tremely significant.
Table 2. Clinical and laboratory data of the studied patients groups.
Variable Responders (10) Non-responders and relapsers (30) p-value
Age: mean ± SD 44.00 ± 6.91 43.03 ± 8.75 0.87 (NS)
Sex: M/F n (%) 9/1 (90/10) 23/7 (76.7/23.3) 0.36 (NS)
BMI 28.05 ± 4.08 29.07 ± 5.48 0.88 (NS)
GH (5 - 7 ng/mL) 13.92 ± 2.91 11.95 ± 4.01 0.01 (S)
IGF-1 (ng/mL) 183.40 ± 18.83 179.46 ± 15.52 0.37 (NS)
Serum glucose (3.9 - 6.1 mmol/L) 5.43 ± 1.61 5.42 ± 1.21 0.79 (NS)
Seum glucose 6.1 mmol/L 3 (30%) 6 (20%) 0.31 (NS)
Insulin (µU/mL) 14.38 ± 6.08 13.46 ± 5.87 0.96 (NS)
HOMA-IR (2.5) 3.68 ± 2.23 3.37 ± 1.94 0.9 (NS)
Values were expressed as mean ± SD or number (%). Comparison between the mean values of different parameters was performed using Mann Whitney U test.
1.002.00 3.00 4.00 5.00 6.00 7.00 8.00 9.0010.00
GH (ng/ml)
Figure 1. Correlation HOMA-IR and GH (ng/ml) in all 40
patients (r = 0.451; p = 0.003).
IGF-1 (ng/ml)
Figure 2. Correlation between HOMA-IR and IGF-1 (ng/ml)
in non-responders group (r = –0.381; p = 0.038).
IGF-1 (ng/ml)
Figure 3. Correlation between HOMA-IR and IGF-1 (ng/ml)
in responders group (r = –0.770; p = 0.009).
5 10152025303540
Insulin (µ IU/ml)
IGF-1 (ng/ml)
Figure 4. Correlation between IGF-1 and insulin in patients
group (r = –0.499; p = 0.001).
BMI showed a significant positive correlation with the
degree of steatosis (r = 0.436, p = 0.018) which in turn
was negatively correlated with the achievement of SVR
(r = –0.428, p-value 0.02). Moreover, achievement of
SVR was significantly correlated with GH levels (r =
0.405, p-value = 0.009) while age, sex, serum IGF-1
and fibrosis score had no significant association.
5. Discussion
Chronic hepatitis C has been proposed as a metabolic
disease and insulin sensitivity as a predictive factor for
liver fibrosis [23]. Increased prevalence of type 2 DM,
the development of hepatic steatosis, a more rapid pro-
gression of hepatic disease and reduction in the SVR
Copyright © 2011 SciRes. OJEMD
have been associated with IR in CHC patient [7].
In the present study, CHC treated patients, whether
responders or non-responders, demonstrated significantly
higher HOMA-IR and GH levels than healthy controls
while levels of IGF-1 were significantly lower. Similarly
previous studies reported an HCV induced IR. Moucari
et al., reported that IR is a specific feature of HCV geno-
types 1 and 4 even in non-diabetic patients and is associ-
ated with significant fibrosis that is independent from
steatosis [3]. IR may occur at an early stage of liver dis-
ease as evidenced by patients with 0 - 1 hepatic fibrosis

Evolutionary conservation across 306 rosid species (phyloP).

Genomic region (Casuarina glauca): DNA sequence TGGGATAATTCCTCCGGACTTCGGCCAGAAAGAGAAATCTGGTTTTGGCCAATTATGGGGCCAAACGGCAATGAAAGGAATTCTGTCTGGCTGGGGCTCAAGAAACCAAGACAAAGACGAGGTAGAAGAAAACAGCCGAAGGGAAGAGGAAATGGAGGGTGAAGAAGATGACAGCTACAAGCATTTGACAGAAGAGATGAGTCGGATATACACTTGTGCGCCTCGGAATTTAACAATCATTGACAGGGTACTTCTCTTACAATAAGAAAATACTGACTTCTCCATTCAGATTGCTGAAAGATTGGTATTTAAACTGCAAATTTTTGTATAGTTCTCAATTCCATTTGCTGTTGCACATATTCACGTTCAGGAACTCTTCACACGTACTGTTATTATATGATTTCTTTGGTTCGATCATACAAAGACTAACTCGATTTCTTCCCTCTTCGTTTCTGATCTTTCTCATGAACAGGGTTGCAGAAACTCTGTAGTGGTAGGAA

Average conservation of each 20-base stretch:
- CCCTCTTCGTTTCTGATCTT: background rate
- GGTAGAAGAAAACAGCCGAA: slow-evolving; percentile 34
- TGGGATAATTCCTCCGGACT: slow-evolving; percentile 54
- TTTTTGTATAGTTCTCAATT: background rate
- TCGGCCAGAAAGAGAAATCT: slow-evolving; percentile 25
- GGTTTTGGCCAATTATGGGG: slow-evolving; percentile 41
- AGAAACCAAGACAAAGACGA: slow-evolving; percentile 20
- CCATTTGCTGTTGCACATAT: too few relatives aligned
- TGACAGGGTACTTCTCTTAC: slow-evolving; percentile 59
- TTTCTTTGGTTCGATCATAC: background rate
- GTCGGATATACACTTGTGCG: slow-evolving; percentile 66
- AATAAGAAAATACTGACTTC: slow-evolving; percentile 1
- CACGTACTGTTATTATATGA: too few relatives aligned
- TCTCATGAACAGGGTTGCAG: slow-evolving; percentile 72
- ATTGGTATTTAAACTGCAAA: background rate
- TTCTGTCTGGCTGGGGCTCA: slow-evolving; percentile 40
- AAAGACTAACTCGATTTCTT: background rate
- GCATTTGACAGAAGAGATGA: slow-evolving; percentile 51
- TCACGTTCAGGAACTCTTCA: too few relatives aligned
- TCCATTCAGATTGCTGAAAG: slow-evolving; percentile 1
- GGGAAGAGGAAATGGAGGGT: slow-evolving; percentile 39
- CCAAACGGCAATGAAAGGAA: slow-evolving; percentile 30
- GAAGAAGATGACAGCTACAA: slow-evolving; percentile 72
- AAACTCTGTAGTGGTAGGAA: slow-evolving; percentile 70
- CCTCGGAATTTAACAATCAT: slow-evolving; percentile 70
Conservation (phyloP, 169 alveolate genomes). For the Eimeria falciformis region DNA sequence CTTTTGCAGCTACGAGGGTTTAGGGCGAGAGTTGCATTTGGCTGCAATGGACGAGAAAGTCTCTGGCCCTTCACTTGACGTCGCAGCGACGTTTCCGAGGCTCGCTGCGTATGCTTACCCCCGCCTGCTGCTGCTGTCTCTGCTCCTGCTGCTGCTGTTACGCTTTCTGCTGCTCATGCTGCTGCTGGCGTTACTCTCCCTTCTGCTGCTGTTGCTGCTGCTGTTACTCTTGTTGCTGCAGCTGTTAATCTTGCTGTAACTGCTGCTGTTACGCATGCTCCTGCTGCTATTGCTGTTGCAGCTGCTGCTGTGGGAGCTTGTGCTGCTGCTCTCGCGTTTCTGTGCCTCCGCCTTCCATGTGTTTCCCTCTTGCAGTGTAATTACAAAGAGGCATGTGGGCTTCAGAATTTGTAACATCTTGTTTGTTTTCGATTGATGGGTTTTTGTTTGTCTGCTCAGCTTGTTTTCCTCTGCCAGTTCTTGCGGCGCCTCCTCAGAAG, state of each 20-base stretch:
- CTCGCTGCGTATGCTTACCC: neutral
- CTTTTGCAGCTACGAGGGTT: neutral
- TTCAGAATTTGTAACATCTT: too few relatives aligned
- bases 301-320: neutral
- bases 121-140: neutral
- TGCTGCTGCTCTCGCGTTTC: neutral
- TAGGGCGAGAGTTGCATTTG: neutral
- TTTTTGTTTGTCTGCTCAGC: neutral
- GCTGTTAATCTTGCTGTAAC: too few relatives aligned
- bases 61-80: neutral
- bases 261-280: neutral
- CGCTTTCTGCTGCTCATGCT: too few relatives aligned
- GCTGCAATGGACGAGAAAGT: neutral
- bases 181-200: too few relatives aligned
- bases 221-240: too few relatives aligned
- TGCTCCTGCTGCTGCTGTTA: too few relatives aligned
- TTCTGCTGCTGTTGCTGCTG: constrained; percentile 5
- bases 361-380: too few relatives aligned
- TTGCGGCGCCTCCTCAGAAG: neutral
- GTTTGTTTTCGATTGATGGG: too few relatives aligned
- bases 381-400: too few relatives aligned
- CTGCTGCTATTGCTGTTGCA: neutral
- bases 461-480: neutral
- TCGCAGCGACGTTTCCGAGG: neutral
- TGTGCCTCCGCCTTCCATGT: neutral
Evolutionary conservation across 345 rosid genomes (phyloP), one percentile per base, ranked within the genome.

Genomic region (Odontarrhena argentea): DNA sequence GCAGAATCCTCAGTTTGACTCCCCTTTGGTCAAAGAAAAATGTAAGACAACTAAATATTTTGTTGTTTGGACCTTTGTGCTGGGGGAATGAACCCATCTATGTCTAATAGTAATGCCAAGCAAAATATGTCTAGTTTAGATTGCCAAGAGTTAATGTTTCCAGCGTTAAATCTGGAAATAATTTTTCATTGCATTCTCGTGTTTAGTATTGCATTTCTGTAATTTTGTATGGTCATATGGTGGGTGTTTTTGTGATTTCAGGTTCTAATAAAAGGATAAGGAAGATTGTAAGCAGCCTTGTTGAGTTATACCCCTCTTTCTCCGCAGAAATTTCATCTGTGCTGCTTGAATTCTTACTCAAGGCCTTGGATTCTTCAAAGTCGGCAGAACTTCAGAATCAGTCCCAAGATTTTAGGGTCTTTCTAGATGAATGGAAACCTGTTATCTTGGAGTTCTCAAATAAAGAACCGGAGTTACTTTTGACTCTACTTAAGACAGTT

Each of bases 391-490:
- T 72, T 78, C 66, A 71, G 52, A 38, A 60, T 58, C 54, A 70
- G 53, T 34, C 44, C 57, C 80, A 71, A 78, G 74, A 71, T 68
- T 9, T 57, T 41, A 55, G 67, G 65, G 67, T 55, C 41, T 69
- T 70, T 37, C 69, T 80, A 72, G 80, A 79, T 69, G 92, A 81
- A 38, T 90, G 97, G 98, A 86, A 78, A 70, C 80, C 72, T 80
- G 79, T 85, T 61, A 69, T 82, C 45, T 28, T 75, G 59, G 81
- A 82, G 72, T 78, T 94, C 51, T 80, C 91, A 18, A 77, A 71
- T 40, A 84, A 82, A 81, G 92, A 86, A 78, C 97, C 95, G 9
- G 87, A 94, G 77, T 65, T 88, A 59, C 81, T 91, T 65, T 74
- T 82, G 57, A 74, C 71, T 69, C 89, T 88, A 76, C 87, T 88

having higher levels of HOMA scores [8]. Hyperinsu-
linemia, in HCV patients, due to diminished hepatic in-
sulin degradation rate can lead to a false increase of the
HOMA-IR [24]. Furthermore, HCV infection by itself can
lead to IR as HCV core protein induces hepatic steatosis
and interferes with the insulin-signaling pathways [25].
Achieving sustained response depends on several fac-
tors such as age, baseline viral load, genotype, fibrosis
and baseline glucose concentration [26]. IR is one of the
most important host factors in the prediction of response
in non diabetic HCV patients and represents a common
denominator to the majority of features associated with
difficult to treat patients. The risk of developing DM and
impaired fasting glucose (IFG) may increase in patients
not responding to an antiviral therapy [25].
In the current study, HOMA-IR was not related with
the response to antiviral therapy and had no significant
difference between responders and non responders. Simi-
lar to our results, Mello et al., 2006 [27] reported that IR
is related to the abdominal fat and anthropometrical pa-
rameters rather than to the antiviral treatment with no
changes in the IR observed after therapy. Moreover, the
risk of impaired glucose tolerance or DM incidence was
not lower between long term responders and non-re-
sponders [28].
On the contrary, several data support a relation be-
tween IR, sustained response and HCV replication. IR
measured by HOMA, decreased in patient with HCV
RNA clearance, but not in non-responders and showed a
significantly lower HOMA in comparison with baseline
IR index [29]. Previous data revealed that hyperinsu-
linemia can stimulate viral replication and failed to elicit
the correlation between viral replication and IR [30].
Most notably, our study demonstrated that BMI, stea-
tosis and fibrosis had no significant association with IR.
This may be attributed to the small number of subjects
with severe steatosis, mild weight gain reported in the
majority of sustained responders, and to the high BMI of
the participants compared to other studies. It is worth
mentioning that few patients developed impaired fasting
glucose tolerance since their last follow up date which
could be due to the effect of IFN therapy that might en-
hance underlying autoimmunity against beta cells lead-
ing to overt type 1 DM [31,32] .The lack of correlation
between IR and BMI could be due to the other variables
affecting IR such as fibrosis stage, steatosis, GH and
IGF-1 levels. Moreover, the number of responders in
comparison to non-responders also affected the statistical
analysis. On the contrary to our results, several investi-
gators have demonstrated that obesity and steatosis were
related to IR in chronic HCV infection [7,8] and that
weight loss could improve IR in these patients [33]. Fur-
thermore, the correlation of IR with steatosis severity,
BMI [34] could explain the elevated prevalence of im-
paired fasting glucose [35] and DM in CHC patients
compared to the general population.
In the present study, there was a lack of correlation
between HOMA-IR and fibrosis stages in the recruited
patients. The low IGF-1 levels that might reflect severe
chronic liver disease were significantly correlated with
HOMA-IR in responders and non responders. Previous